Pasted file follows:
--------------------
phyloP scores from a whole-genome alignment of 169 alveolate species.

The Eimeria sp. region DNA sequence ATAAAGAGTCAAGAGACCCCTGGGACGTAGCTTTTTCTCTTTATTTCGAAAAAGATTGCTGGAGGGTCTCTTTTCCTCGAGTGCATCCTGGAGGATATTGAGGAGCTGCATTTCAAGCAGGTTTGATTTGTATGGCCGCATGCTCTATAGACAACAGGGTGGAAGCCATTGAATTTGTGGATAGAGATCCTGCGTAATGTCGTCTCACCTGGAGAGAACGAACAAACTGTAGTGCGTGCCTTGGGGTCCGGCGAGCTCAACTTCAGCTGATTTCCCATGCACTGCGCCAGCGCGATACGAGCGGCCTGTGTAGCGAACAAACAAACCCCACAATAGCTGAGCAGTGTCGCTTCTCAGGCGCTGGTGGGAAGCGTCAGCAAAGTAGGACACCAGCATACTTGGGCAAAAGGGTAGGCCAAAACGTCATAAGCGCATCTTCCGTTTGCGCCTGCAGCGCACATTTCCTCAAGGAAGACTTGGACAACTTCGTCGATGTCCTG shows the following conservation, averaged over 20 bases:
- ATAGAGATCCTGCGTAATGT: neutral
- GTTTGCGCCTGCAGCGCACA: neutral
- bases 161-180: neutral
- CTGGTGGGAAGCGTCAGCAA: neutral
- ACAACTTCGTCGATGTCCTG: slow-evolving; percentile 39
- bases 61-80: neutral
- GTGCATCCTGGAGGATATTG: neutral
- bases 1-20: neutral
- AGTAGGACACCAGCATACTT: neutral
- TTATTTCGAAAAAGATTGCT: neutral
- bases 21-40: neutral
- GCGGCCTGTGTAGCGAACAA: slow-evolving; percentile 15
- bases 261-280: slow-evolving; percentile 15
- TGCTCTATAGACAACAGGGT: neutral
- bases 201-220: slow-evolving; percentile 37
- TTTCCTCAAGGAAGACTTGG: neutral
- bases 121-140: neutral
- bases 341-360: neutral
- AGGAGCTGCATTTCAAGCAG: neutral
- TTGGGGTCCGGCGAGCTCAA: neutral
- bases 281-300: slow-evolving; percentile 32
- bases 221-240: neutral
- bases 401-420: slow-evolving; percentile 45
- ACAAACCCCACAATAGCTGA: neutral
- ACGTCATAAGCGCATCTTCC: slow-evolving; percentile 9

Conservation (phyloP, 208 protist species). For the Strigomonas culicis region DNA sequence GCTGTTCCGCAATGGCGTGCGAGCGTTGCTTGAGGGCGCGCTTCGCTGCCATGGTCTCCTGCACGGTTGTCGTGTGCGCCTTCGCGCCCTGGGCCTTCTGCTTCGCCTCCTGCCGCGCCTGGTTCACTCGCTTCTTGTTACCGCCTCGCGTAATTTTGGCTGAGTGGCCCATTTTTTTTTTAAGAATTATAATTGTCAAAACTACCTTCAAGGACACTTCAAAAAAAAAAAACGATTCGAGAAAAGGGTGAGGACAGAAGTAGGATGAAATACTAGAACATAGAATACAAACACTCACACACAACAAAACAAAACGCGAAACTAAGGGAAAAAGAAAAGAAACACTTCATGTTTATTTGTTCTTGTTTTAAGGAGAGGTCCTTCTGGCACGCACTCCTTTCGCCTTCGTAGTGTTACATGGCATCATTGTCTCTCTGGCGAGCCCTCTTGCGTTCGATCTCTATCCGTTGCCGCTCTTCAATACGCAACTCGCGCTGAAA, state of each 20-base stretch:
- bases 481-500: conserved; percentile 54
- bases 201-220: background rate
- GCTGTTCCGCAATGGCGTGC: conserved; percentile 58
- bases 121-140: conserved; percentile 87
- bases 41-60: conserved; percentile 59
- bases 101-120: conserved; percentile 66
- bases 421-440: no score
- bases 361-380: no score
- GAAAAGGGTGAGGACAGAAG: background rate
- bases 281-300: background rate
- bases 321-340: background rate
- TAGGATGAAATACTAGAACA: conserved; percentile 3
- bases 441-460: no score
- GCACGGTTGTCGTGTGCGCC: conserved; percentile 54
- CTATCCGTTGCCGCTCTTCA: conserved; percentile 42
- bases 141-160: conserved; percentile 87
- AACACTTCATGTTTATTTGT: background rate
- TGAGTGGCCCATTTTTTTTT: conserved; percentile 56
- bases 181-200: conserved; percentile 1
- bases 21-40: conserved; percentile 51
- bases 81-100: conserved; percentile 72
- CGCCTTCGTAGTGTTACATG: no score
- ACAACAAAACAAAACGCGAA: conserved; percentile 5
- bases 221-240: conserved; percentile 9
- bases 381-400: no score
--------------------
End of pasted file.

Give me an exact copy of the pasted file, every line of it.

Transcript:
phyloP scores from a whole-genome alignment of 169 alveolate species.

The Eimeria sp. region DNA sequence ATAAAGAGTCAAGAGACCCCTGGGACGTAGCTTTTTCTCTTTATTTCGAAAAAGATTGCTGGAGGGTCTCTTTTCCTCGAGTGCATCCTGGAGGATATTGAGGAGCTGCATTTCAAGCAGGTTTGATTTGTATGGCCGCATGCTCTATAGACAACAGGGTGGAAGCCATTGAATTTGTGGATAGAGATCCTGCGTAATGTCGTCTCACCTGGAGAGAACGAACAAACTGTAGTGCGTGCCTTGGGGTCCGGCGAGCTCAACTTCAGCTGATTTCCCATGCACTGCGCCAGCGCGATACGAGCGGCCTGTGTAGCGAACAAACAAACCCCACAATAGCTGAGCAGTGTCGCTTCTCAGGCGCTGGTGGGAAGCGTCAGCAAAGTAGGACACCAGCATACTTGGGCAAAAGGGTAGGCCAAAACGTCATAAGCGCATCTTCCGTTTGCGCCTGCAGCGCACATTTCCTCAAGGAAGACTTGGACAACTTCGTCGATGTCCTG shows the following conservation, averaged over 20 bases:
- ATAGAGATCCTGCGTAATGT: neutral
- GTTTGCGCCTGCAGCGCACA: neutral
- bases 161-180: neutral
- CTGGTGGGAAGCGTCAGCAA: neutral
- ACAACTTCGTCGATGTCCTG: slow-evolving; percentile 39
- bases 61-80: neutral
- GTGCATCCTGGAGGATATTG: neutral
- bases 1-20: neutral
- AGTAGGACACCAGCATACTT: neutral
- TTATTTCGAAAAAGATTGCT: neutral
- bases 21-40: neutral
- GCGGCCTGTGTAGCGAACAA: slow-evolving; percentile 15
- bases 261-280: slow-evolving; percentile 15
- TGCTCTATAGACAACAGGGT: neutral
- bases 201-220: slow-evolving; percentile 37
- TTTCCTCAAGGAAGACTTGG: neutral
- bases 121-140: neutral
- bases 341-360: neutral
- AGGAGCTGCATTTCAAGCAG: neutral
- TTGGGGTCCGGCGAGCTCAA: neutral
- bases 281-300: slow-evolving; percentile 32
- bases 221-240: neutral
- bases 401-420: slow-evolving; percentile 45
- ACAAACCCCACAATAGCTGA: neutral
- ACGTCATAAGCGCATCTTCC: slow-evolving; percentile 9

Conservation (phyloP, 208 protist species). For the Strigomonas culicis region DNA sequence GCTGTTCCGCAATGGCGTGCGAGCGTTGCTTGAGGGCGCGCTTCGCTGCCATGGTCTCCTGCACGGTTGTCGTGTGCGCCTTCGCGCCCTGGGCCTTCTGCTTCGCCTCCTGCCGCGCCTGGTTCACTCGCTTCTTGTTACCGCCTCGCGTAATTTTGGCTGAGTGGCCCATTTTTTTTTTAAGAATTATAATTGTCAAAACTACCTTCAAGGACACTTCAAAAAAAAAAAACGATTCGAGAAAAGGGTGAGGACAGAAGTAGGATGAAATACTAGAACATAGAATACAAACACTCACACACAACAAAACAAAACGCGAAACTAAGGGAAAAAGAAAAGAAACACTTCATGTTTATTTGTTCTTGTTTTAAGGAGAGGTCCTTCTGGCACGCACTCCTTTCGCCTTCGTAGTGTTACATGGCATCATTGTCTCTCTGGCGAGCCCTCTTGCGTTCGATCTCTATCCGTTGCCGCTCTTCAATACGCAACTCGCGCTGAAA, state of each 20-base stretch:
- bases 481-500: conserved; percentile 54
- bases 201-220: background rate
- GCTGTTCCGCAATGGCGTGC: conserved; percentile 58
- bases 121-140: conserved; percentile 87
- bases 41-60: conserved; percentile 59
- bases 101-120: conserved; percentile 66
- bases 421-440: no score
- bases 361-380: no score
- GAAAAGGGTGAGGACAGAAG: background rate
- bases 281-300: background rate
- bases 321-340: background rate
- TAGGATGAAATACTAGAACA: conserved; percentile 3
- bases 441-460: no score
- GCACGGTTGTCGTGTGCGCC: conserved; percentile 54
- CTATCCGTTGCCGCTCTTCA: conserved; percentile 42
- bases 141-160: conserved; percentile 87
- AACACTTCATGTTTATTTGT: background rate
- TGAGTGGCCCATTTTTTTTT: conserved; percentile 56
- bases 181-200: conserved; percentile 1
- bases 21-40: conserved; percentile 51
- bases 81-100: conserved; percentile 72
- CGCCTTCGTAGTGTTACATG: no score
- ACAACAAAACAAAACGCGAA: conserved; percentile 5
- bases 221-240: conserved; percentile 9
- bases 381-400: no score